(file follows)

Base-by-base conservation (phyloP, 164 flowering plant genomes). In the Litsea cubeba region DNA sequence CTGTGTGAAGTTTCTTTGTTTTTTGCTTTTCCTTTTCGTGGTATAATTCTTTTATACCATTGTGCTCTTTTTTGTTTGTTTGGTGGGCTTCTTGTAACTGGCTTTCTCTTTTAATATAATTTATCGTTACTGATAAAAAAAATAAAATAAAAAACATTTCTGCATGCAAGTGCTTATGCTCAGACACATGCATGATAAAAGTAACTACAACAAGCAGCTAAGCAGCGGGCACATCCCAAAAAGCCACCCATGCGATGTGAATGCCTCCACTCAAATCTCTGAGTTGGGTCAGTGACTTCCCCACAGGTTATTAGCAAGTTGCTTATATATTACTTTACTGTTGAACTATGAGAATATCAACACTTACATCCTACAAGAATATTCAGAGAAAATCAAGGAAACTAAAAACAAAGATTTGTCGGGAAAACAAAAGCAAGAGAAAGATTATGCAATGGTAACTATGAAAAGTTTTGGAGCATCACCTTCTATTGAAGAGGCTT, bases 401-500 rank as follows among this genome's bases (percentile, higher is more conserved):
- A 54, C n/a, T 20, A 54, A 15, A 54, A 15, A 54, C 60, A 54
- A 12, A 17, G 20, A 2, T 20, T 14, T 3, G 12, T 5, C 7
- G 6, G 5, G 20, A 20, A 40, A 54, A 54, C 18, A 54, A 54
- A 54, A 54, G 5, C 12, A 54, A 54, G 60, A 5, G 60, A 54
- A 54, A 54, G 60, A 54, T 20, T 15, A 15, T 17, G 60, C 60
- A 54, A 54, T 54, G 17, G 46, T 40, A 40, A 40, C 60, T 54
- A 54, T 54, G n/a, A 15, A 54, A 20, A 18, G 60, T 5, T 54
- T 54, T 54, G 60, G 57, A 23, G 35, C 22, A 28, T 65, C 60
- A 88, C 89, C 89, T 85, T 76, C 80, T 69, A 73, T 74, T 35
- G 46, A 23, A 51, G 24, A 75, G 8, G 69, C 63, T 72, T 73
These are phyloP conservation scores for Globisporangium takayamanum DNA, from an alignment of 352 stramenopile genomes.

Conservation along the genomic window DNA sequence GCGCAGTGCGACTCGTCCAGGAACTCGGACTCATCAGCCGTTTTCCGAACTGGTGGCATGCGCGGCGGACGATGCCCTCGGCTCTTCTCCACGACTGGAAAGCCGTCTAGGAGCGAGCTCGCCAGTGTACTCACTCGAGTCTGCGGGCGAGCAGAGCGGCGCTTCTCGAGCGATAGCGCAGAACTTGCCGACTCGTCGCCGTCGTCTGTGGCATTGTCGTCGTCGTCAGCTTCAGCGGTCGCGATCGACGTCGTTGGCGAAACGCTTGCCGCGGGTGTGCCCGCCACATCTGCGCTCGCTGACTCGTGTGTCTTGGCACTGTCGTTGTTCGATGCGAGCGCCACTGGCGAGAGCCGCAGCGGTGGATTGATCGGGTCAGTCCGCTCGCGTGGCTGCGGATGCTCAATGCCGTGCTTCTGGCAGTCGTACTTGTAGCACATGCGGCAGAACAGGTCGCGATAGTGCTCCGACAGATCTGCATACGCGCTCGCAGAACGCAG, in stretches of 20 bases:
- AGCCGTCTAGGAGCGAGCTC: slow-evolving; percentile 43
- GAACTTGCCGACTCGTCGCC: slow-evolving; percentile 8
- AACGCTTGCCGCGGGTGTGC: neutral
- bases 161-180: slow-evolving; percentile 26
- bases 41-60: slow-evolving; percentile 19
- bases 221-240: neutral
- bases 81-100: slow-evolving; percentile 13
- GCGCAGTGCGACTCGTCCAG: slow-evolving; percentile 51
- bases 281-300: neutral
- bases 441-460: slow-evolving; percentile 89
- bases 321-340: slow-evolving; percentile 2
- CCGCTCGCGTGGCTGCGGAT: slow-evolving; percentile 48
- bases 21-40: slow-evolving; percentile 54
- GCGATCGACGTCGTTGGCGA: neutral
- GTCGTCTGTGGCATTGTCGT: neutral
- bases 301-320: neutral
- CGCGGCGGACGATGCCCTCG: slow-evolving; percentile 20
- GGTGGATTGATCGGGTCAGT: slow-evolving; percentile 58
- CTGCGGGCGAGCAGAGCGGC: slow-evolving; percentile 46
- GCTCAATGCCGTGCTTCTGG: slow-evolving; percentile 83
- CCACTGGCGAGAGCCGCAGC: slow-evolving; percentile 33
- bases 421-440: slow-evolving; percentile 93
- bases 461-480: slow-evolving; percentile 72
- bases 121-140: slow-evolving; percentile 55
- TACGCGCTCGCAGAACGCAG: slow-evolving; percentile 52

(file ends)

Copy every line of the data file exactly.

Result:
Base-by-base conservation (phyloP, 164 flowering plant genomes). In the Litsea cubeba region DNA sequence CTGTGTGAAGTTTCTTTGTTTTTTGCTTTTCCTTTTCGTGGTATAATTCTTTTATACCATTGTGCTCTTTTTTGTTTGTTTGGTGGGCTTCTTGTAACTGGCTTTCTCTTTTAATATAATTTATCGTTACTGATAAAAAAAATAAAATAAAAAACATTTCTGCATGCAAGTGCTTATGCTCAGACACATGCATGATAAAAGTAACTACAACAAGCAGCTAAGCAGCGGGCACATCCCAAAAAGCCACCCATGCGATGTGAATGCCTCCACTCAAATCTCTGAGTTGGGTCAGTGACTTCCCCACAGGTTATTAGCAAGTTGCTTATATATTACTTTACTGTTGAACTATGAGAATATCAACACTTACATCCTACAAGAATATTCAGAGAAAATCAAGGAAACTAAAAACAAAGATTTGTCGGGAAAACAAAAGCAAGAGAAAGATTATGCAATGGTAACTATGAAAAGTTTTGGAGCATCACCTTCTATTGAAGAGGCTT, bases 401-500 rank as follows among this genome's bases (percentile, higher is more conserved):
- A 54, C n/a, T 20, A 54, A 15, A 54, A 15, A 54, C 60, A 54
- A 12, A 17, G 20, A 2, T 20, T 14, T 3, G 12, T 5, C 7
- G 6, G 5, G 20, A 20, A 40, A 54, A 54, C 18, A 54, A 54
- A 54, A 54, G 5, C 12, A 54, A 54, G 60, A 5, G 60, A 54
- A 54, A 54, G 60, A 54, T 20, T 15, A 15, T 17, G 60, C 60
- A 54, A 54, T 54, G 17, G 46, T 40, A 40, A 40, C 60, T 54
- A 54, T 54, G n/a, A 15, A 54, A 20, A 18, G 60, T 5, T 54
- T 54, T 54, G 60, G 57, A 23, G 35, C 22, A 28, T 65, C 60
- A 88, C 89, C 89, T 85, T 76, C 80, T 69, A 73, T 74, T 35
- G 46, A 23, A 51, G 24, A 75, G 8, G 69, C 63, T 72, T 73
These are phyloP conservation scores for Globisporangium takayamanum DNA, from an alignment of 352 stramenopile genomes.

Conservation along the genomic window DNA sequence GCGCAGTGCGACTCGTCCAGGAACTCGGACTCATCAGCCGTTTTCCGAACTGGTGGCATGCGCGGCGGACGATGCCCTCGGCTCTTCTCCACGACTGGAAAGCCGTCTAGGAGCGAGCTCGCCAGTGTACTCACTCGAGTCTGCGGGCGAGCAGAGCGGCGCTTCTCGAGCGATAGCGCAGAACTTGCCGACTCGTCGCCGTCGTCTGTGGCATTGTCGTCGTCGTCAGCTTCAGCGGTCGCGATCGACGTCGTTGGCGAAACGCTTGCCGCGGGTGTGCCCGCCACATCTGCGCTCGCTGACTCGTGTGTCTTGGCACTGTCGTTGTTCGATGCGAGCGCCACTGGCGAGAGCCGCAGCGGTGGATTGATCGGGTCAGTCCGCTCGCGTGGCTGCGGATGCTCAATGCCGTGCTTCTGGCAGTCGTACTTGTAGCACATGCGGCAGAACAGGTCGCGATAGTGCTCCGACAGATCTGCATACGCGCTCGCAGAACGCAG, in stretches of 20 bases:
- AGCCGTCTAGGAGCGAGCTC: slow-evolving; percentile 43
- GAACTTGCCGACTCGTCGCC: slow-evolving; percentile 8
- AACGCTTGCCGCGGGTGTGC: neutral
- bases 161-180: slow-evolving; percentile 26
- bases 41-60: slow-evolving; percentile 19
- bases 221-240: neutral
- bases 81-100: slow-evolving; percentile 13
- GCGCAGTGCGACTCGTCCAG: slow-evolving; percentile 51
- bases 281-300: neutral
- bases 441-460: slow-evolving; percentile 89
- bases 321-340: slow-evolving; percentile 2
- CCGCTCGCGTGGCTGCGGAT: slow-evolving; percentile 48
- bases 21-40: slow-evolving; percentile 54
- GCGATCGACGTCGTTGGCGA: neutral
- GTCGTCTGTGGCATTGTCGT: neutral
- bases 301-320: neutral
- CGCGGCGGACGATGCCCTCG: slow-evolving; percentile 20
- GGTGGATTGATCGGGTCAGT: slow-evolving; percentile 58
- CTGCGGGCGAGCAGAGCGGC: slow-evolving; percentile 46
- GCTCAATGCCGTGCTTCTGG: slow-evolving; percentile 83
- CCACTGGCGAGAGCCGCAGC: slow-evolving; percentile 33
- bases 421-440: slow-evolving; percentile 93
- bases 461-480: slow-evolving; percentile 72
- bases 121-140: slow-evolving; percentile 55
- TACGCGCTCGCAGAACGCAG: slow-evolving; percentile 52